Title Book Review: Rethinking youth citizenship after the age of entitlement , Walsh, Lucas , Black, Rosalyn , London, Bloomsbury, 2018. HB 978-1-4742-4803-7 PB:978-1-3501-3104-0 HB: AUD180 PB: AUD 59.99 Degree of recognition International Media name/outlet Children & Society / Wiley Online Library Media type Web Date 28/06/21 Description "Walsh and Black are Australian education scholars, who offer rethinking of citizenship that draws from the Australian context and their research with young people in Australia. To translate to international audiences, they provide comprehensive descriptions and explanations of Australian liberal democracy and politics with illustrative examples as to how these play out in Australian society, with a particular focus on young people. The context of ‘after the age of entitlement’ is a reference to a comment made by the Australian Treasurer Joe Hockey in 2014 that the ‘age of entitlement is over’ and the ‘age of opportunity’ had begun. Such sentiment speaks from the neoliberal agenda of ‘each to his own’, and ‘everyone to fend for themselves’, which is very easy to espouse when you are a comfortable white middle class or elite man. Ruthlessly, ‘neoliberals regard inequality of economic resources and political rights’ as ‘a necessary functional characteristic of their ideal market system’ (Mirowski, 2013). As Walsh and Black explain, Hockey's statement ‘suggests that citizens can – and should no longer depend on the largesse of the state and on the use of social and economic welfare as a means of economic distribution to facilitate social equity’ (p. 7).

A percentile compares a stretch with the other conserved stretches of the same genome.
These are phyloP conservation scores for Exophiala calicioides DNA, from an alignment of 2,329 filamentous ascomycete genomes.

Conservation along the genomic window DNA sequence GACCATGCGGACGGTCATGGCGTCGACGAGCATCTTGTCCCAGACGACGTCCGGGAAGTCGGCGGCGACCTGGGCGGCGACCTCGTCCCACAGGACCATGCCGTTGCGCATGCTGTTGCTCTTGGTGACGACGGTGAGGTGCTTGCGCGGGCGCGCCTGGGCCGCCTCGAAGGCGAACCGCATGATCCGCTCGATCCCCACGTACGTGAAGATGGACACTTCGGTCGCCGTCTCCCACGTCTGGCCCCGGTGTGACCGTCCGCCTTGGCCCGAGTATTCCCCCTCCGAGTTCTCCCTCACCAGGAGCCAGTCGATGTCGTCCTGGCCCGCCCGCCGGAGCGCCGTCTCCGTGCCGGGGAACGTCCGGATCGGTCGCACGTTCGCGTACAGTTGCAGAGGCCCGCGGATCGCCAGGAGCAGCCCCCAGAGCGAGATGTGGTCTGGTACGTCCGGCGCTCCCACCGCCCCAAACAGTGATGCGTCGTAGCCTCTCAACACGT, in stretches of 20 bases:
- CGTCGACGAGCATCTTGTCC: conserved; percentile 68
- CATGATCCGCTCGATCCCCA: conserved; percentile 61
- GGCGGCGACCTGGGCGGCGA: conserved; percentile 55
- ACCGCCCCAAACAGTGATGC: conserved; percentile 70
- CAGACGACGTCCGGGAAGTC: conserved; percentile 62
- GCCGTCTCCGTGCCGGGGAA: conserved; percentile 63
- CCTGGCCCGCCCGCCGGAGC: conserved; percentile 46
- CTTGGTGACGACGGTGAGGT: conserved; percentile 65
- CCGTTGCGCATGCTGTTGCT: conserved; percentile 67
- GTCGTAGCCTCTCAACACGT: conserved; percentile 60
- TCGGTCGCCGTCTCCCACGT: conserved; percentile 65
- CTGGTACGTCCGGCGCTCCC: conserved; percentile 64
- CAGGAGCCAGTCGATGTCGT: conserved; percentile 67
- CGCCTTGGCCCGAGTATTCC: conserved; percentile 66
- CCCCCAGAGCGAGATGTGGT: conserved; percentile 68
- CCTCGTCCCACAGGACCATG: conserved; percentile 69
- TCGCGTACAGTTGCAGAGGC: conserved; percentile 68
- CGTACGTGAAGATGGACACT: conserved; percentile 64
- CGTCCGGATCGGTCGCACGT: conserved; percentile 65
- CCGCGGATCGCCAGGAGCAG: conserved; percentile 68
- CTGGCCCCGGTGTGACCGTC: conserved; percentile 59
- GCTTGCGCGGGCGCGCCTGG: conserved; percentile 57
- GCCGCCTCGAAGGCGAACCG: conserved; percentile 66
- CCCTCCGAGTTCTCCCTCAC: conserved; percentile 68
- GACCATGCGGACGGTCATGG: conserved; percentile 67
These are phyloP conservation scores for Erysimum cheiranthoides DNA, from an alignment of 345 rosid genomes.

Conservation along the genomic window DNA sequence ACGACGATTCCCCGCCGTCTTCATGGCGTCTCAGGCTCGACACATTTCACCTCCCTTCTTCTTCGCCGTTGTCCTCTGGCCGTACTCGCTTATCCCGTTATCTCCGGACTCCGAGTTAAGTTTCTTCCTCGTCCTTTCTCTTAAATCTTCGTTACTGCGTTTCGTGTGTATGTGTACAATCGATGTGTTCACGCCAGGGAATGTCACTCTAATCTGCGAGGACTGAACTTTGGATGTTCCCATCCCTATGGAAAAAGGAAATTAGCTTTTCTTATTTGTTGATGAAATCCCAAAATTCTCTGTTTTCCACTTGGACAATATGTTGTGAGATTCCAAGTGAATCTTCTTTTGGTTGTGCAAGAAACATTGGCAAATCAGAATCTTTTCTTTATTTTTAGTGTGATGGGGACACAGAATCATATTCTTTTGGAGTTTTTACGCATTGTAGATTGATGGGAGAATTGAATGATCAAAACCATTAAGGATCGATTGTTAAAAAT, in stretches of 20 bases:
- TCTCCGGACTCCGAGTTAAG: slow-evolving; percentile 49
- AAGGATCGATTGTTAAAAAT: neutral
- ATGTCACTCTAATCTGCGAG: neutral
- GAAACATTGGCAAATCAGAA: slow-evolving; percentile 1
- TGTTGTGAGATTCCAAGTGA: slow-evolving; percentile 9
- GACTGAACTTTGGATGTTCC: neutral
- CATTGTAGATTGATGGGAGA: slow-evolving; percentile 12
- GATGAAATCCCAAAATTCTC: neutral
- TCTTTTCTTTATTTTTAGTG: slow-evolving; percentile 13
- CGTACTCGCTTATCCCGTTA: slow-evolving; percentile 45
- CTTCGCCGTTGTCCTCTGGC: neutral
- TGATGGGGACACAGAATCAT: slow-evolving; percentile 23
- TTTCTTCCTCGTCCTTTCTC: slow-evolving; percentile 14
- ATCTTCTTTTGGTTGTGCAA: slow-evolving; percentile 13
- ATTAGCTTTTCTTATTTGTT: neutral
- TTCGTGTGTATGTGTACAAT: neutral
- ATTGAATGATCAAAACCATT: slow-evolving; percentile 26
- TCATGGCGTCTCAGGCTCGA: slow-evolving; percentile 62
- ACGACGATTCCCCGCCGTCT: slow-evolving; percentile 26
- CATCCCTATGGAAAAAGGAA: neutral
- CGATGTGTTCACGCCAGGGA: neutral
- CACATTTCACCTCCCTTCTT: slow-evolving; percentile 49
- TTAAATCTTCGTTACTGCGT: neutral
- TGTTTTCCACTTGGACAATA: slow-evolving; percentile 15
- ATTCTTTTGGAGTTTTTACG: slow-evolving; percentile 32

In these neoliberal times, young people are expected to ensure their own economic, political and social membership with diminished socioeconomic resources, as children and young people are the highest represented age demographic below the poverty line in Australia (see Davidson et al., 2020) and globally (see Ortiz-Ospina, 2017). To add further insult to injury, under resourced young people who are left to fend for themselves are frequently constructed in public discourse as ‘irresponsible’, ‘uninformed’ and ‘disengaged’. From the tensions of this contemporary context for young people, the authors problematise citizenship issues of membership, belonging, mobility and economics with reference to their own research and others and public debates in Australia with other nation comparisons intercepted throughout."
Producer/Author Louise Gwenneth Phillips URL https://onlinelibrary.wiley.com/doi/10.1111/chso.12478 Persons Lucas Walsh, Rosalyn Black
- young people